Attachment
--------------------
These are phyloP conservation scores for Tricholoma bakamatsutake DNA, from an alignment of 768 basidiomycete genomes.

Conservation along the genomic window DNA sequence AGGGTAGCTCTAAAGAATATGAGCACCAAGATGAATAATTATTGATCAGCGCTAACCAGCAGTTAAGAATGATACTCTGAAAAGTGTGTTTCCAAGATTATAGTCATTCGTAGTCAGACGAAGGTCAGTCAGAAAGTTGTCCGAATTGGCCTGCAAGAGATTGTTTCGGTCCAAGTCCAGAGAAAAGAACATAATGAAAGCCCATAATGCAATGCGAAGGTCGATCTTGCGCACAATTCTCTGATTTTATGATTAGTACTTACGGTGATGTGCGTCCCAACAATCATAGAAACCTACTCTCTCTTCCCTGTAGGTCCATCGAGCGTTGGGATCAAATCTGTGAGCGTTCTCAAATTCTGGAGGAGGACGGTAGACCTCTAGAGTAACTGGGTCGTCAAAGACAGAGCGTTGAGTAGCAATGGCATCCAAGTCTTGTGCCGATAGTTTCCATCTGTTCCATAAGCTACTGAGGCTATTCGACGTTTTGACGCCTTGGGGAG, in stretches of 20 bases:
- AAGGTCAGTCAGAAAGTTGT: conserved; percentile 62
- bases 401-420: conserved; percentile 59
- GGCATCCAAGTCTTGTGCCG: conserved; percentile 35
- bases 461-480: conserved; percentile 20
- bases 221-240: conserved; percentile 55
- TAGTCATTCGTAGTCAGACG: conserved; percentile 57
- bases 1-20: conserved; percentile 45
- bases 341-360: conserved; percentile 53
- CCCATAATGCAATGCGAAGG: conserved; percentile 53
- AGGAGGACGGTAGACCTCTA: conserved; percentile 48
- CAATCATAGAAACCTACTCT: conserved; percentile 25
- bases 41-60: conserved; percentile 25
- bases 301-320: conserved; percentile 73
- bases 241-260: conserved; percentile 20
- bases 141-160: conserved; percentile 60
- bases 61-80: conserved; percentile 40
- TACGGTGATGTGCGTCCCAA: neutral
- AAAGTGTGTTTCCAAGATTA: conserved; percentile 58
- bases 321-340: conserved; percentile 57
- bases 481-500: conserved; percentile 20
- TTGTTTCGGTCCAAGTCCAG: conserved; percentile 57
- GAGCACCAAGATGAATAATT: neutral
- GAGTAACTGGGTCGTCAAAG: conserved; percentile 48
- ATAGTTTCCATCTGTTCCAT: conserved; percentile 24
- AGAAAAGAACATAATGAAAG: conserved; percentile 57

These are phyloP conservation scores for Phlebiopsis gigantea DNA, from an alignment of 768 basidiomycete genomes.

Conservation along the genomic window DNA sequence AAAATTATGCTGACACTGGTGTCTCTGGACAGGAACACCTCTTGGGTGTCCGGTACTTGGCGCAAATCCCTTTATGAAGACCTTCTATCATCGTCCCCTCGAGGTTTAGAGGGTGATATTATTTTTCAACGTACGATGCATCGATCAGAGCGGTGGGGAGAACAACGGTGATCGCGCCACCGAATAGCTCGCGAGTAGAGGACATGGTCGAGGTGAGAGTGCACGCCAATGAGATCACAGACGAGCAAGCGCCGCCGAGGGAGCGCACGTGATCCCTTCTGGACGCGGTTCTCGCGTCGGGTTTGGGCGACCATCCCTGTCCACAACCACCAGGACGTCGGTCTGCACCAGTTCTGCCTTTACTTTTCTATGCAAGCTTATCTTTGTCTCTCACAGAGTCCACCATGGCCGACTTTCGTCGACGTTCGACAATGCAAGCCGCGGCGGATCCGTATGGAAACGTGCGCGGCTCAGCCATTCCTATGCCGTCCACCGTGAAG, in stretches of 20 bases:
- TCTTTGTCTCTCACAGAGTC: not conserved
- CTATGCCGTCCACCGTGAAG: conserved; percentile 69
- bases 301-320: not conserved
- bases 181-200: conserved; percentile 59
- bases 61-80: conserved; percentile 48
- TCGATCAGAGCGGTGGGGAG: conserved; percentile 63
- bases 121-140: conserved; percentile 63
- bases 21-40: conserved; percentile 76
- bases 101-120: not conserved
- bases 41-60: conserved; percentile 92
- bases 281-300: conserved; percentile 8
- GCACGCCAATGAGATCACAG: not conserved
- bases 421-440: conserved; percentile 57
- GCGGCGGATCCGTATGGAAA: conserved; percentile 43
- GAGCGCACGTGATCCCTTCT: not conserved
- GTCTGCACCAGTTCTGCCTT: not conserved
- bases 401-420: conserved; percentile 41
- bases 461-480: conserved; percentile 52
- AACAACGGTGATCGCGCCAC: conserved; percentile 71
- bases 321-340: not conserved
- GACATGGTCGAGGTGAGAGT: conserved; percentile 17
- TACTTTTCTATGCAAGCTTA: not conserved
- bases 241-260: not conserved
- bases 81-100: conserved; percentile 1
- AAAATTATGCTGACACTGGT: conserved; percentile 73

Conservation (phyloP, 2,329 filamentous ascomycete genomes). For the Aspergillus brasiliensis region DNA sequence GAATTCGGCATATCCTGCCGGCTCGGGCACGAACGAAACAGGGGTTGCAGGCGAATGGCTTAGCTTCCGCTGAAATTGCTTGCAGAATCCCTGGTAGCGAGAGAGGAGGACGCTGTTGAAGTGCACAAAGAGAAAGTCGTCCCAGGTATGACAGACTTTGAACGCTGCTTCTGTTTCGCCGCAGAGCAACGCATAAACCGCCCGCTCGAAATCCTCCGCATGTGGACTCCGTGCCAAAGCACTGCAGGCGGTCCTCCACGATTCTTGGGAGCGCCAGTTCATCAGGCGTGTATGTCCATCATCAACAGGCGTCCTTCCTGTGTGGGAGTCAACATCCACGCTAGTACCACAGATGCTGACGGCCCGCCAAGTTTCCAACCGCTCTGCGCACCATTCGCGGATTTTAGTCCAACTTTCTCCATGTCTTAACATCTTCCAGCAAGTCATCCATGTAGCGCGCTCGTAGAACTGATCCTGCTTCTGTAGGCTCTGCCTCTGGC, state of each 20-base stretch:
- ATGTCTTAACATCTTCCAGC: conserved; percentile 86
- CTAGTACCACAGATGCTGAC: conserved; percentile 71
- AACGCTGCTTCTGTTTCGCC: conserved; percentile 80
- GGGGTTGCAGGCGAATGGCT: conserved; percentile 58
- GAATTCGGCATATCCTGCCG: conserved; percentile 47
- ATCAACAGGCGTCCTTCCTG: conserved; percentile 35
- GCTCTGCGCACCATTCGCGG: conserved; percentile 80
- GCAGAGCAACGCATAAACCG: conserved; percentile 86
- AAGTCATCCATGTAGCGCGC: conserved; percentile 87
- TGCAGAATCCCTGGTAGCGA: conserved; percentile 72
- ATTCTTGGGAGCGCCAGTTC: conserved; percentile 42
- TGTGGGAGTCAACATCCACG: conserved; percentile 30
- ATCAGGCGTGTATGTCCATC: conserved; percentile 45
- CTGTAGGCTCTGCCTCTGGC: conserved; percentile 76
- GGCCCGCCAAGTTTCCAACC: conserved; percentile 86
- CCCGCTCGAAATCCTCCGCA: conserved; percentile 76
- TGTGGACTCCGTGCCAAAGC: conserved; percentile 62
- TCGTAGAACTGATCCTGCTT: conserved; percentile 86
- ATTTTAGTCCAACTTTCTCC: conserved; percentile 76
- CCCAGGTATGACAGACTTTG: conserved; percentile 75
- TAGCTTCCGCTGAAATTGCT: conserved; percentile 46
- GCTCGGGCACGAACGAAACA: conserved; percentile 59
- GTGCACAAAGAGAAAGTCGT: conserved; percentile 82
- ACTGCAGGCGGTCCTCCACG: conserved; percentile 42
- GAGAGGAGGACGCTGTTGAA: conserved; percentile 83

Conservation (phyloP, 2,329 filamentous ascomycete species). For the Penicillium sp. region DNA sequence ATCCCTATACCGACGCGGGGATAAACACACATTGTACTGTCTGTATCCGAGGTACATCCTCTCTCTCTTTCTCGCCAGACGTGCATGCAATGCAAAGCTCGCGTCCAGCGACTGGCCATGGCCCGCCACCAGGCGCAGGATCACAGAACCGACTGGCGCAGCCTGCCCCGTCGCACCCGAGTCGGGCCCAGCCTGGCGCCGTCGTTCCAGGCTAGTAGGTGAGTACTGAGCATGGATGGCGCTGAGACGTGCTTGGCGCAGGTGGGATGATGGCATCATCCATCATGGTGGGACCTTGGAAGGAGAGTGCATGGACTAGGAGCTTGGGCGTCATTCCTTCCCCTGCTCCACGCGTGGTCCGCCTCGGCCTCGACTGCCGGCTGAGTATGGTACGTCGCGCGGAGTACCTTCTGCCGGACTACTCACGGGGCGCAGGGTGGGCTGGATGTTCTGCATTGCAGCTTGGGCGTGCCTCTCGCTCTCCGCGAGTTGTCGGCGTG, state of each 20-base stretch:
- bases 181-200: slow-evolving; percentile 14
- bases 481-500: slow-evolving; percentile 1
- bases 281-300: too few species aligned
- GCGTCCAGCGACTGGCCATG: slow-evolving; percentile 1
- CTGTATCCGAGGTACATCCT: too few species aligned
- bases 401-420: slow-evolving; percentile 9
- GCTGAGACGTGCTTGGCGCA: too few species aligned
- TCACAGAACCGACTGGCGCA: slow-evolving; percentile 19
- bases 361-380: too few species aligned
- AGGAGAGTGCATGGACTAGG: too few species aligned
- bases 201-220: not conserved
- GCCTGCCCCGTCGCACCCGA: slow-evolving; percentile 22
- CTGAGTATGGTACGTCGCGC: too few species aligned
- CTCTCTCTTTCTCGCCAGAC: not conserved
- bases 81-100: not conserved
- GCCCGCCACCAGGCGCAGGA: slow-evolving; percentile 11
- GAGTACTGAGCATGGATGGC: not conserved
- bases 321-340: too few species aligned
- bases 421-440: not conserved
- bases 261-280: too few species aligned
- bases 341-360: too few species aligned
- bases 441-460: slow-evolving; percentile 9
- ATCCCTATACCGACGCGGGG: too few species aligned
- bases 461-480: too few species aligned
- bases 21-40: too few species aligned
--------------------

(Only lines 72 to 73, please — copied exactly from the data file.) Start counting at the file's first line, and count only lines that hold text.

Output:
- TGTGGACTCCGTGCCAAAGC: conserved; percentile 62
- TCGTAGAACTGATCCTGCTT: conserved; percentile 86